The Budget has set out measures that change to the way childcare funding will be distributed. The changes are based on a number of factors that include how much you earn, much much you work, the cost of your child care and how many days your kids are in care. The childcare rebate (not means-tested) and the childcare benefit (means-tested) will be replaced from 1 July 2017 with a tapered payment based on a benchmark price for day care facilities. The proposals make a lot of sense and they are clearly aimed at making it more affordable for parents to return to work and provide an incentive with increased payments for increased time at work – a clear productivity link for the economy.
There is an element of means testing, with families earning less than $65,000 receiving 85% of the childcare costs or the benchmark price per child up to age 13 (whichever is lower) with the subsidy tapering down to 50% of the benchmark price once families earn over $170,000. Families with a combined income of less than $170,000 will be the best off under the government’s new single, means-tested payment. This is provided you meet the activity test, which requires both parents to work in order to qualify. What this means is that stay at home parents that are not in paid work or studying at least 8 hours per fortnight, will no longer be eligible for child care subsidies. Furthermore, parents who don’t vaccinate their children will not be eligible to receive childcare payments or the Family Tax Benefit Part A end of year supplement from 1 January 2016.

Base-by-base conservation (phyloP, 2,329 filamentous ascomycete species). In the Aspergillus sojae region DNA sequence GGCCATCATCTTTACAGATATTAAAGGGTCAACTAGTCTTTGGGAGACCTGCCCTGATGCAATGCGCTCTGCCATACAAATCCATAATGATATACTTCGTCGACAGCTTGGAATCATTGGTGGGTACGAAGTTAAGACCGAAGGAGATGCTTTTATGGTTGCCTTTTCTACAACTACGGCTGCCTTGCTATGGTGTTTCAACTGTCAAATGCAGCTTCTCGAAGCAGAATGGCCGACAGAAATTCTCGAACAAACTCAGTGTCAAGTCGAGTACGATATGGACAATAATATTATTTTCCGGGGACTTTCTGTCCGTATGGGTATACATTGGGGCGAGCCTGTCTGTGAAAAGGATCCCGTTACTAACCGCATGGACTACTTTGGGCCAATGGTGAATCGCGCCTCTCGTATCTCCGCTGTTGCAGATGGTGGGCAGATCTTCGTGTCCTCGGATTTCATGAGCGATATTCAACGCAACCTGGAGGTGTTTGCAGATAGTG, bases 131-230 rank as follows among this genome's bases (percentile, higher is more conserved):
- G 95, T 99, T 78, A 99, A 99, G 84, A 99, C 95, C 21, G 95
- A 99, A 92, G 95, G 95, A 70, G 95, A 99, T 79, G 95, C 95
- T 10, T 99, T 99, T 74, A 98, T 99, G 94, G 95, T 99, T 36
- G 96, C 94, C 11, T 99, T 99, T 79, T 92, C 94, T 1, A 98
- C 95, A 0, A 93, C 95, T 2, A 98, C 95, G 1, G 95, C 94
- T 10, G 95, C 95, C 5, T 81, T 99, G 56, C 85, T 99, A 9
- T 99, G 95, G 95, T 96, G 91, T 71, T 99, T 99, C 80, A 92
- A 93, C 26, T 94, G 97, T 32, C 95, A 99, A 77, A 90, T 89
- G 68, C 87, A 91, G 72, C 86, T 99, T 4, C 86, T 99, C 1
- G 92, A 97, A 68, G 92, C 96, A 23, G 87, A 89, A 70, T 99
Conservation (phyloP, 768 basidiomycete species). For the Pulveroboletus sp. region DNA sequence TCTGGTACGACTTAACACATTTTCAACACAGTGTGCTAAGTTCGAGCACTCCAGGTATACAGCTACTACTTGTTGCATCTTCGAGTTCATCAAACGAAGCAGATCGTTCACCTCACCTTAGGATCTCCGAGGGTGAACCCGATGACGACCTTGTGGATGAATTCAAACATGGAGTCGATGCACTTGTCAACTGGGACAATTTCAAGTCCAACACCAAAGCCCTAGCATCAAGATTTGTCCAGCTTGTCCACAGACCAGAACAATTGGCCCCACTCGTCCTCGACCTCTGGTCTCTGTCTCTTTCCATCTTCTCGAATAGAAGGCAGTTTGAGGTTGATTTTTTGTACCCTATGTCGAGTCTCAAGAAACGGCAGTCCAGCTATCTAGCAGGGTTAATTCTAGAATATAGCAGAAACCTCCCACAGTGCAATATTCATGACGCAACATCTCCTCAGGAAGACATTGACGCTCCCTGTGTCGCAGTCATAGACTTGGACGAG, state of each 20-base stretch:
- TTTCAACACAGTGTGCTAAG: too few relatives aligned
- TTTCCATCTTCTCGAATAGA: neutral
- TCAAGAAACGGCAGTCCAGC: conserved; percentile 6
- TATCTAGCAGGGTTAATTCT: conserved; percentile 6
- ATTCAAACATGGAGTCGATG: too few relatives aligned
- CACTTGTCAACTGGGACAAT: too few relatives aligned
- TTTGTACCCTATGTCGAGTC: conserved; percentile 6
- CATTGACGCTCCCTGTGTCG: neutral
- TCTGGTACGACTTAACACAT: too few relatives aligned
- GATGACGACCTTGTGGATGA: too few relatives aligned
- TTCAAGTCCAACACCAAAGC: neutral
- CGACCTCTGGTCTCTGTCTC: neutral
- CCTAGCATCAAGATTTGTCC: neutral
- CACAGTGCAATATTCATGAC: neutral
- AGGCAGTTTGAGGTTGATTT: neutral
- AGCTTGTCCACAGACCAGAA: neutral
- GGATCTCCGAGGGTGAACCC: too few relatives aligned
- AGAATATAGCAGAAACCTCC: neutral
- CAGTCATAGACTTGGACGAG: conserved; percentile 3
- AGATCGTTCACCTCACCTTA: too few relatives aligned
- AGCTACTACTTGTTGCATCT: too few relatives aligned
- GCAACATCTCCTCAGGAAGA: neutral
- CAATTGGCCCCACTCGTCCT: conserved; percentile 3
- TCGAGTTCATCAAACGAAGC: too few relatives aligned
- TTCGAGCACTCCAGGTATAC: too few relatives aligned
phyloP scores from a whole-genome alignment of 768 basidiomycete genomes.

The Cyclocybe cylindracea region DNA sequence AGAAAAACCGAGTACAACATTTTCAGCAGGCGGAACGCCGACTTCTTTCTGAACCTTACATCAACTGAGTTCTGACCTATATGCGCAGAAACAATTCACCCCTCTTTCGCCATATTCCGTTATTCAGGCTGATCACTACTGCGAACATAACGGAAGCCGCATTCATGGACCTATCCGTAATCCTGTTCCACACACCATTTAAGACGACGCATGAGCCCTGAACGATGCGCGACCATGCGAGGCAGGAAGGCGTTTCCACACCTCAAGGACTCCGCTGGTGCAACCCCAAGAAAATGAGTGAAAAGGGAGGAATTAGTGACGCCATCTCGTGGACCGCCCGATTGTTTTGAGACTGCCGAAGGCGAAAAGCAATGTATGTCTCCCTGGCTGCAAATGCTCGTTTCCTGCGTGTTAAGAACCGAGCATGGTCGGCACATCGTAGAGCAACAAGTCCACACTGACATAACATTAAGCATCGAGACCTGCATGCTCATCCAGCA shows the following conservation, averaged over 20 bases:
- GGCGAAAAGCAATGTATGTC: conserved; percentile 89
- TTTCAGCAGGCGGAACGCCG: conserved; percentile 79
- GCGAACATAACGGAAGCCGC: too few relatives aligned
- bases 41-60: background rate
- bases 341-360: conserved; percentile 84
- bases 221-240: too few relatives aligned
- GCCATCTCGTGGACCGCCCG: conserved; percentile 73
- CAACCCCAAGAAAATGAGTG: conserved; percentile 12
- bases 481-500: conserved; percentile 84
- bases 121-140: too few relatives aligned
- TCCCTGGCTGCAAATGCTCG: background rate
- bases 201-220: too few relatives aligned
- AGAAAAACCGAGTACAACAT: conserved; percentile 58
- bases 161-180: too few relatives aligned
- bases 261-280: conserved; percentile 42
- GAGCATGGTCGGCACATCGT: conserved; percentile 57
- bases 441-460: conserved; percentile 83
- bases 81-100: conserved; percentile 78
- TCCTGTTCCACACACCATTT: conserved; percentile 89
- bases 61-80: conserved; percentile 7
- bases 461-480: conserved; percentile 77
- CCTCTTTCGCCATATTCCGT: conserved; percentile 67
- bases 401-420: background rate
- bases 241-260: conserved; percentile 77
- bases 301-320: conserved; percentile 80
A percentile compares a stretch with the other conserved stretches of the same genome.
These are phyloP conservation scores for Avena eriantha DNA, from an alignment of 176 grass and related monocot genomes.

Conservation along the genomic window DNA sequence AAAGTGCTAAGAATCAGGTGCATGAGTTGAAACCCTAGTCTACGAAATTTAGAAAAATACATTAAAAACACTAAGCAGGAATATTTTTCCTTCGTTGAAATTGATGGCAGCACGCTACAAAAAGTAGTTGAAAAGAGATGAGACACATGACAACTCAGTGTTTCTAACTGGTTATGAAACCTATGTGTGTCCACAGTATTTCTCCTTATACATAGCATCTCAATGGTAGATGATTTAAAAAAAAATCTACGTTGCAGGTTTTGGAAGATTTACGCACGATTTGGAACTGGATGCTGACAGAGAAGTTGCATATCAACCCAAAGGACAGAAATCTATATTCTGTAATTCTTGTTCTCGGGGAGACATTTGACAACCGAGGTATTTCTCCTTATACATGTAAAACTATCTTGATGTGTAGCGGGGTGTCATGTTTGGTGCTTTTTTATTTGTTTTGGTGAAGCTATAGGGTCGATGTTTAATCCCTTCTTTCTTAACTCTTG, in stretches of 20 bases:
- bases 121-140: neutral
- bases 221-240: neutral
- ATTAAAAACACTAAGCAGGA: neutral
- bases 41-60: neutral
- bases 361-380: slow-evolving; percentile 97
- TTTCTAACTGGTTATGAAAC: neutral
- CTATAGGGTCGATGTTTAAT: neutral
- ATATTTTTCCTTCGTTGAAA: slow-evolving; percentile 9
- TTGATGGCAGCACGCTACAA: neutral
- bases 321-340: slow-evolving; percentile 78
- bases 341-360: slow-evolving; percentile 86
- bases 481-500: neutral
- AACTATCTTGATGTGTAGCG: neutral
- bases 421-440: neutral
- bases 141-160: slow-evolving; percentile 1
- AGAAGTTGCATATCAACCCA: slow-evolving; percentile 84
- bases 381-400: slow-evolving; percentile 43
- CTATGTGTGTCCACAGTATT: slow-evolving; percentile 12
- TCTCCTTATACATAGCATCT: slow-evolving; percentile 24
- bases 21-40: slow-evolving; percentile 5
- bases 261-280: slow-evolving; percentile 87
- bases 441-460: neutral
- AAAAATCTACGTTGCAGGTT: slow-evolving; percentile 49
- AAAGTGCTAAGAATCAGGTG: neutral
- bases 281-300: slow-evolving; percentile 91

The new measures have also been extended to nannies for families with a combined income of less than $250,000 and find it difficult to access child care facilities. This would include shift workers, families in remote areas or for children with special needs. Those on higher incomes above $185,000, with no upper limit, will benefit from an increased cap per child, from the current $7,500 a year to $10,000.
However, the measures will not come into force until 2017 and the extra spending of $3.5 billion over four years is contingent on the Senate passing cuts in last year’s budget to Family Tax Benefits, including stopping payments entirely to single-income families when children turn six. Therefore, while the measures have the support of opposition political parties, the cuts being requested to fund them do not. So at the end of the day it is questionable whether fundamentally good policy will end up passing through parliament.
Rob Gilmour is the Managing Principal of Wealth Simplicity. The information provided should not be considered personal financial advice as it is intended to provide general advice only. The content has been prepared without taking into account your personal objectives, financial situations or needs. You should seek personal financial advice before making any financial or investment decisions.